Cat on a Hit Tin Roof
Before it came to Broadway, habitués of the New York Theater District cannot have believed that Debbie Allen's idea of translating Tennessee Williams' tale of the most dysfunctional of redneck families into an African-American setting could work.
Now the whole of the backstage team has flown over to London to recreate the show, along with Hollywood veteran James Earl Jones and The Cosby Show's Phylicia Rashad, reprising their performances as Big Daddy and Big Mama.
They are joined by fellow American Sanaa Lathan, plus some of Britain's finest black actors to present a superb entertainment that fully justifies the experimentation.
The action has been updated to the 1980s and takes place in a luxurious bedroom complete with four-poster bed. This is created in a characteristically American style by scenic designer Morgan Large, who gets good support and a magnificent additional colour palette from his costume colleague, Fay Fullerton.
The bedroom is occupied by Miss Lathan's Maggie the Cat, a woman clearly devoted to her wayward husband Brick as they return to the family home for the 65th birthday of his father, Big Daddy.
In the early stages, Adrian Lester, playing taciturn ex-football star Brick, is almost silent, giving off an air of sourness as he imbibes more and more bourbon in a search for the click of oblivion and gives up any attempt to humour his wife.
As the play develops, and particularly in a pivotal scene with his father, Brick is forced to face up to his own weaknesses and, by the end of the play, like the old man with whom he has so much in common, begins to accept the cards that fate has dealt him.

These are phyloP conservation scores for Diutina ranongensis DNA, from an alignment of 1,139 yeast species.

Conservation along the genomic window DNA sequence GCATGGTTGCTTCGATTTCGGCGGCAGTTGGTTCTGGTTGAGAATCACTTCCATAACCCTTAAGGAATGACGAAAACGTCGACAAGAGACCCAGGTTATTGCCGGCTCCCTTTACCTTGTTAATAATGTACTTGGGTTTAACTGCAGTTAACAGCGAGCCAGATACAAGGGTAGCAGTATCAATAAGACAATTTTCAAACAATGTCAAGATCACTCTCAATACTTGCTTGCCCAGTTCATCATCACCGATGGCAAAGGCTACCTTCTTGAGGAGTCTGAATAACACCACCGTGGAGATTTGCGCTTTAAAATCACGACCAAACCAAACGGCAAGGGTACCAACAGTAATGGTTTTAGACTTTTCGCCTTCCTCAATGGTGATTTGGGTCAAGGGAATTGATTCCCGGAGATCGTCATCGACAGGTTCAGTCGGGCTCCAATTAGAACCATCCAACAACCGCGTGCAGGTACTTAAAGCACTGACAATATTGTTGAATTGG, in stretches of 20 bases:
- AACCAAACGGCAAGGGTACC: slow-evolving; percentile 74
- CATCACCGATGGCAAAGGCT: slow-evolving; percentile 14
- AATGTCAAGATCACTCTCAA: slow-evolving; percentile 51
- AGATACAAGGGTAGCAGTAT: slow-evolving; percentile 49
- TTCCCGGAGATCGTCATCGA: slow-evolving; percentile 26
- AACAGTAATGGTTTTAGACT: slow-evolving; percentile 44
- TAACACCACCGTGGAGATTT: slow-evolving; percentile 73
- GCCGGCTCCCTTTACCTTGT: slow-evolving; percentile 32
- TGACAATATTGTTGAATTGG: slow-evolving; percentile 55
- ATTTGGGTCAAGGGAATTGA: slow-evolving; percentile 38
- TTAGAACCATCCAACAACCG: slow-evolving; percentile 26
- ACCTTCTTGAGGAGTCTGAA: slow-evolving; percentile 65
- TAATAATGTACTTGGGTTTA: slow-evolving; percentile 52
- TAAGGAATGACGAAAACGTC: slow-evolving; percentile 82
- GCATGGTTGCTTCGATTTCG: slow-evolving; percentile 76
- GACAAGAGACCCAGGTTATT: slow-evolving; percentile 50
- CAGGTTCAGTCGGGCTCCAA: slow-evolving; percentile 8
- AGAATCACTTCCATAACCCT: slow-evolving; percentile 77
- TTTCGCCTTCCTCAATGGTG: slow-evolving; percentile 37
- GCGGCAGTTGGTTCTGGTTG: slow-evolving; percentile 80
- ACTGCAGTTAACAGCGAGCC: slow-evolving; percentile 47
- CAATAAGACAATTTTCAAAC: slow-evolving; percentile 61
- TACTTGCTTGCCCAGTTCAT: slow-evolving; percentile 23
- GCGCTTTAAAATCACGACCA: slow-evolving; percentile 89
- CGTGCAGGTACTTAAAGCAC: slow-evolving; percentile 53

The relationship between the younger couple is mirrored a generation up by the fearsome, doomed Big Daddy and his devoted Big Mama, played by the Broadway transferees.
James Earl Jones with his deep bass voice initially seems unfailingly tough but as soon as the self-made plantation owner is released from the wife whom he has hated for 40 years, he shows depths of humanity that are exacerbated when he discovers a series of familial secrets.
The third pairing, Peter de Jersey, playing elder son Gooper, and Nina Sosanya as his grasping wife Mae whose sole talent is for childbearing, have the opposite effect to the one that they desire. The more that they show off their sweet little brats the less likely it is that the rich patriarch will favour them, in life or thereafter.
Miss Allen is particularly good at the two-handed scenes, first between Maggie and Brick, then Brick and his father, both of which had a ring of absolute authenticity. She also ensures that the final family scene is simultaneously comic and tragic, leading to a satisfying finale.
In addition to the leading actors, Play School veteran Derek Griffiths gives a lovely comic cameo as a timid preacher who gets a laugh every time that he appears.
There is no question that this translation works perfectly and it begs questions as to what else might work. While this year's Streetcar Named Desire starring Rachel Weisz was a runaway hit at the Donmar, you begin to see how it too could work perfectly with a similarly staging.
In any event, this Cat should be a runaway hit in London so do not miss out.
Reviewer: Philip Fisher